MULCHING MATTERS

Q Which is better for mulching new turfgrass seedings: farm hay or wheat/oat straw? — Via the Internet, Kewaunee, Wis.

A The answer is somewhat dependent on how you define straw or hay. Most professionals refer to clean straw as the air-dried stems and leaves of forage grasses, cut before its seed has matured. It may contain wheat, oat, barley or cereal grasses. There are different classes of straw depending on how much viable grass seed are contained in a 40-pound bale of straw. Class “A” contains a maximum of 1.0 ounce of viable seed — preferred for mulching general turfgrass areas. Class “AA” contains a maximum 8 ounces of viable seed per small bale — suitable for rough turfgrass areas, temporary seeding or erosion control. Hay may also be the air-dried stems and leaves of forage grasses but are not rated on weed seed content. Any hay that is cut late in the season may have large amounts of grass seeds and other non-crop weed seeds as well. Hay that is cut early in the season may be fine for temporary seeding sites or erosion control, where a few forage seedlings are not a problem.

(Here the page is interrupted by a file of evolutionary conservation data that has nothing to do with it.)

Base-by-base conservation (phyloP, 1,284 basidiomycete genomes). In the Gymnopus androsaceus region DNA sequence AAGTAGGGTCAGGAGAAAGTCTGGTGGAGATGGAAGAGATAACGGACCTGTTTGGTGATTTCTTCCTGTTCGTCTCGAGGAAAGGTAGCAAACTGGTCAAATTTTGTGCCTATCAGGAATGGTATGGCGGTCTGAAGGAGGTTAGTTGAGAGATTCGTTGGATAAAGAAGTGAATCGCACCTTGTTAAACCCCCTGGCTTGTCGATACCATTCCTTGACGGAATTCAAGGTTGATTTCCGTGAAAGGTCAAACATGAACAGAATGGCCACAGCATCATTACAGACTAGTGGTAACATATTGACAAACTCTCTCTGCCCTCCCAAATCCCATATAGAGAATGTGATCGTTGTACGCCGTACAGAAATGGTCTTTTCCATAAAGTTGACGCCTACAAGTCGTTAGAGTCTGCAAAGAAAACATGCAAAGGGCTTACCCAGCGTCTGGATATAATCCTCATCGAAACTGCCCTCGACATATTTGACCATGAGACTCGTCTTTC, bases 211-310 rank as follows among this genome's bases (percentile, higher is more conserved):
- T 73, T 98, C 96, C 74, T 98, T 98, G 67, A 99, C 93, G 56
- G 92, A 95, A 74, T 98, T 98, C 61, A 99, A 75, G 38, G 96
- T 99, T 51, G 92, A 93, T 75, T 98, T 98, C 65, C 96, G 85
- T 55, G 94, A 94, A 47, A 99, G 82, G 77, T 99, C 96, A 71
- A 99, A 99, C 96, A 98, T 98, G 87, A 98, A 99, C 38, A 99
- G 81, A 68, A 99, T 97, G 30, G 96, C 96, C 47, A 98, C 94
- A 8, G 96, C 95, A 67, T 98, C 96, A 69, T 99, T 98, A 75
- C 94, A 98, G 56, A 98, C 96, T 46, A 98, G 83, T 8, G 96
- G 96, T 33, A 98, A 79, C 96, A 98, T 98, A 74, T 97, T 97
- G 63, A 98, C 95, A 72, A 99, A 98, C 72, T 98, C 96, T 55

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The most important information to know is where the straw or hay comes from. Establish a relationship with a supplier so that he can inform you as to when the straw/hay was cut and the condition of the field from which it was cut. If the field is overrun with weeds, chances are the hay will also be full of weed seeds. The extra time spent researching the source and paying more for clean straw will pay off enormously in preventing difficult to control weed problems.

Never use wet, musty, moldy or decayed product — it will be difficult to spread and may smother newly emerging seedlings. When applying straw, cover only 50 percent of the soil. Your application is a success if you can look straight down at your seeding and see soil. Straw applied at this rate should not have to be raked up; raking may damage new seedlings, so just leave it in place and it will eventually decay without smothering the turfgrass.

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